Gender pay gap at Queen's University to be narrowed but will remain

The ruling senate of Queen's plans to close the gender pay gap among professors

THE pay gap between male and female professors at Queen's University Belfast, which has drawn fierce criticism, is to remain for at least another seven years.

The university came under fire from staff after a study found it had the widest gender pay gap among senior academics of 24 leading institutions in Britain and Northern Ireland.

In 2015/16, female professors at Queen's earned an average of £69,910 compared to £81,708 for males, a gap of £11,798, or almost 17 per cent.

Figures showed that this was the highest among the Russell Group, a body made up of leading research universities.

The University and College Union (UCU) has said the issue has been raised on numerous occasions.

Queen's agreed to take steps to close the gap and held meetings earlier in the summer at which proposals were put forward to tackle the problem. These included changes to pay scales and mentoring for female professors.

Staff have now been told that the ruling senate considered a comprehensive paper and presentation on proposals to reduce the professorial gender pay gap.

These proposals, the senate said, were developed following extensive consultation with the professoriate, UCU and Equality Commission.

The senate said its "short-term actions" would have an immediate beneficial impact on the pay gap. It is understood this will be achieved by making amendments to the pay points within professorial salary ranges.

The senate also approved a medium-to-longer-term action plan. This aims to reduce the overall professorial gap to below 10 per cent by next year, below 7.5 per cent by 2021 and to 5 per cent or below by 2024.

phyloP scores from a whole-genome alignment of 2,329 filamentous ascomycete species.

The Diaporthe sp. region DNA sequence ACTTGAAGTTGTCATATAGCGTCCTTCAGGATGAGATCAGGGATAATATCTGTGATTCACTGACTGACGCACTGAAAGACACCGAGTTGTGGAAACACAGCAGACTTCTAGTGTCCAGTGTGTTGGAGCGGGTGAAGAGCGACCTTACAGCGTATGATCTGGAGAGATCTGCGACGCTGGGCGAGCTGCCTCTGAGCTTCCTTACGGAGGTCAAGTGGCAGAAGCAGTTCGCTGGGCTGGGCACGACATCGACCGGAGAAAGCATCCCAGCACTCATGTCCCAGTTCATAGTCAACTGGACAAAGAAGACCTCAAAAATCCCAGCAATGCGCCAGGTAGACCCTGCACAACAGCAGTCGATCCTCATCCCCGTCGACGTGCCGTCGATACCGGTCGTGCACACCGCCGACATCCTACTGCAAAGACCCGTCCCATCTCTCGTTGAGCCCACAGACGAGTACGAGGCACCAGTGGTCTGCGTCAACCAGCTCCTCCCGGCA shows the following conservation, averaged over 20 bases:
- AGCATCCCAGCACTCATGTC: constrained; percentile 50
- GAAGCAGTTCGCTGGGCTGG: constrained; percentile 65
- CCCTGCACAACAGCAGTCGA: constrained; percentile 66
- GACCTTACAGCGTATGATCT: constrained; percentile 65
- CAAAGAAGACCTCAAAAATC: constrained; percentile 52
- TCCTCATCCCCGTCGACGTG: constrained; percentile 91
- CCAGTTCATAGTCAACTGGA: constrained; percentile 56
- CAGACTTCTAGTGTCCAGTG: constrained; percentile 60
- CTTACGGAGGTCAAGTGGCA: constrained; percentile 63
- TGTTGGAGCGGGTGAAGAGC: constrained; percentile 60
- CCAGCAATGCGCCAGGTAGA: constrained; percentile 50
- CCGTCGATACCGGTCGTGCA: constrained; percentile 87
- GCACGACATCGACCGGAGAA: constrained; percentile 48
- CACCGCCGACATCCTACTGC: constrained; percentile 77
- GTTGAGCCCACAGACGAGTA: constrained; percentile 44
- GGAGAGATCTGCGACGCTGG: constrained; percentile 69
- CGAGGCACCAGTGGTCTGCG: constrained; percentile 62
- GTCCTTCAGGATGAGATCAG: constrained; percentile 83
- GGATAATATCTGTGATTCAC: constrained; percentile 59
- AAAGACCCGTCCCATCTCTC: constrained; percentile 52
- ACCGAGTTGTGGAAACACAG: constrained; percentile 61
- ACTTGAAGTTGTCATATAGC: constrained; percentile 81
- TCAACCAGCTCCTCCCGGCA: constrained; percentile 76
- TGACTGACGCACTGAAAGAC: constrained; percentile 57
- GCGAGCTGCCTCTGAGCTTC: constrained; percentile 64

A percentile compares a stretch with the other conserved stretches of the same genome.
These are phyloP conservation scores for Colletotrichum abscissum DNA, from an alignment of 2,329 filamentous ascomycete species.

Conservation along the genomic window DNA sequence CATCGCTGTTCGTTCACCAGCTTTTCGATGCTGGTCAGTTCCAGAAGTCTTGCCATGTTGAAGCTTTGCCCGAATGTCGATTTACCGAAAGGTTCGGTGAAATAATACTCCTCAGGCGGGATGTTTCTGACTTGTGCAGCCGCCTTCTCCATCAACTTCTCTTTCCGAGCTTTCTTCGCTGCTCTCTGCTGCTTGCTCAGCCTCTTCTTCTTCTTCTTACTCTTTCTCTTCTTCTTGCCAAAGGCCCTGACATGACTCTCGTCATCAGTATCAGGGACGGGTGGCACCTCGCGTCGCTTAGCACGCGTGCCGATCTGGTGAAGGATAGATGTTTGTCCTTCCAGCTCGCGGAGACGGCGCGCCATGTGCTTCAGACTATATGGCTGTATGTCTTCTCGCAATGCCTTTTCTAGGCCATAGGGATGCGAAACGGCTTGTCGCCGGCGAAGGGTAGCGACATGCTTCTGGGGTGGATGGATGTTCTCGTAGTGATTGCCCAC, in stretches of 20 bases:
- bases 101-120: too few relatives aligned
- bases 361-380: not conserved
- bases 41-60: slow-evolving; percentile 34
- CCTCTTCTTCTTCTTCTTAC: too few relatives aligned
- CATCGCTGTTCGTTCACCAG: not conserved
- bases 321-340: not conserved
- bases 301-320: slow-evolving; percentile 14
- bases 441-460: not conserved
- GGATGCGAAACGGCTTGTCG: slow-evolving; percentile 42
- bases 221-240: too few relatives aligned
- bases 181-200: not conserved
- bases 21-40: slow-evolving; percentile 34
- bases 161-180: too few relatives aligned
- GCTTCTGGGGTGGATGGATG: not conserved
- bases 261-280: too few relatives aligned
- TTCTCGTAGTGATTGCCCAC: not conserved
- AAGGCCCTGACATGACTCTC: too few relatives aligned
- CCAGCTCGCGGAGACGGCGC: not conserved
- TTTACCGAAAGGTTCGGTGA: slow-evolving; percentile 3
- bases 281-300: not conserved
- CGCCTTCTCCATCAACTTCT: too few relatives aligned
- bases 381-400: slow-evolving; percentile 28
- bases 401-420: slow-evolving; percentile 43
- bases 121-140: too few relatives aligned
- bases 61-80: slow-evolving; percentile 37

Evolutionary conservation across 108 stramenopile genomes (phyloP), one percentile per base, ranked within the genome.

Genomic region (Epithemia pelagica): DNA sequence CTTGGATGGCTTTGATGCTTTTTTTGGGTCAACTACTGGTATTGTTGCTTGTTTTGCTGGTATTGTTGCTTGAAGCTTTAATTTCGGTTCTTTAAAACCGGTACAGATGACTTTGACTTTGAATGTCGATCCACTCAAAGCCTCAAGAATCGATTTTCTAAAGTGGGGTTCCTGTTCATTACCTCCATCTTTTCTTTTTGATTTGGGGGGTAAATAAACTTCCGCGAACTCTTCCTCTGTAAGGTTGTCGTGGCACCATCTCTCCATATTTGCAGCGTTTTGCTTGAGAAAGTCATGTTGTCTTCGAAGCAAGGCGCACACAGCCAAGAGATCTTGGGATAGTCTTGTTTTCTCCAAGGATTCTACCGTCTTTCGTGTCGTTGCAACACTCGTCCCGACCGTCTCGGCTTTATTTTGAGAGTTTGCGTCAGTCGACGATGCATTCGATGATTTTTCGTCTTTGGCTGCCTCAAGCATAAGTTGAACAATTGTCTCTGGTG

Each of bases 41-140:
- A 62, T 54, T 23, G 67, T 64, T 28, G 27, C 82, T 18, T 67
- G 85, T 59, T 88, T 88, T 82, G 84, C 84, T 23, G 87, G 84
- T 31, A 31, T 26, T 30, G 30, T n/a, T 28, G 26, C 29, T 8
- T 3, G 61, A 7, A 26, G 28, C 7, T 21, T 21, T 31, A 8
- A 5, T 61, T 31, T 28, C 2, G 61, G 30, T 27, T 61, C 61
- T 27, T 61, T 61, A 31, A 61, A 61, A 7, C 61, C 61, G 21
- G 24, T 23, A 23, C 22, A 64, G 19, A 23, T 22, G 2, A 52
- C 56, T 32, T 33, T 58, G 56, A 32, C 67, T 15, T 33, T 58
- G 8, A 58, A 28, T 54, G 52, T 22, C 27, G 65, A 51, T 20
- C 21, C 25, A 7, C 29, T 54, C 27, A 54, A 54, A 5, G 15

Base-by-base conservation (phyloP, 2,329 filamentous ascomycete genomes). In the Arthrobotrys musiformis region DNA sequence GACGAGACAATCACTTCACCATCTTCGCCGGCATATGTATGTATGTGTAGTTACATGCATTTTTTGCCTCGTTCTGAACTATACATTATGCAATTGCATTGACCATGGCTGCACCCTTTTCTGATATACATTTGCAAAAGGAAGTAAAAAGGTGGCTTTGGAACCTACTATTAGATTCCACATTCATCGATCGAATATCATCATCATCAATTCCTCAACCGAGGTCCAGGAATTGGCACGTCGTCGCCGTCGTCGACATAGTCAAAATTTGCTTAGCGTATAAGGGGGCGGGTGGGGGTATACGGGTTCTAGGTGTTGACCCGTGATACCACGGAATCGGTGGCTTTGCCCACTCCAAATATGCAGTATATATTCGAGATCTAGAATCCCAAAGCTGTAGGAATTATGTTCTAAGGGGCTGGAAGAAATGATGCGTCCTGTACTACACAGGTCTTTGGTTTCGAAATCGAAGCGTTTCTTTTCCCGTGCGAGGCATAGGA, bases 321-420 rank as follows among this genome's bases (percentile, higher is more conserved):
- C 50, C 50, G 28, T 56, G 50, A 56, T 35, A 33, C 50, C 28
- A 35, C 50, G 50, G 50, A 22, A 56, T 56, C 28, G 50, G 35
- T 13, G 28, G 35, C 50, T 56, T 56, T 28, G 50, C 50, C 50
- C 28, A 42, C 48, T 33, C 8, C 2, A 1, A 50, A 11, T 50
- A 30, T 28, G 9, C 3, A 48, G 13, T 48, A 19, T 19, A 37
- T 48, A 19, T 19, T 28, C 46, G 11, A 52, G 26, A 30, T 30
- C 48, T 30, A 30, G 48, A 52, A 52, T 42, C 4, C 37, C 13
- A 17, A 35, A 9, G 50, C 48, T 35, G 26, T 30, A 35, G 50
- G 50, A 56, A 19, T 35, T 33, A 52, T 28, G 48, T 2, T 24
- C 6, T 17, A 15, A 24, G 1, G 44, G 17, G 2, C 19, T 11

Queen's said it was "committed to the principle of equal pay for equal work". In support of this principle, a spokeswoman said, the university conducted equal pay audits every three years.

Employers must, by law, pay men and women the same amount to do the same job. The gender gap, meanwhile, is the difference in average earnings between men and women.

The spokeswoman said the most recent equal pay audit "identified a gender pay gap at professorial level and the university has taken positive steps to address this, informed by a comprehensive review".

"In June 2017, senate approved the implementation of a holistic action plan which has been developed in consultation with the professoriate and the University and College Union. Implementation of this plan will be managed and monitored by a dedicated project group.

"We continue to work closely with the Queen’s Gender Initiative to positively support the career development of all women in the university."

At Ulster University, the gender pay gap among professors in 2015/16 was smaller - females earned an average of £68,924, compared to £72,241 for males.

  • Queen's University maintains that its gender pay gap is 14.4 per cent - saying there is an alternative way to work out the percentage difference.

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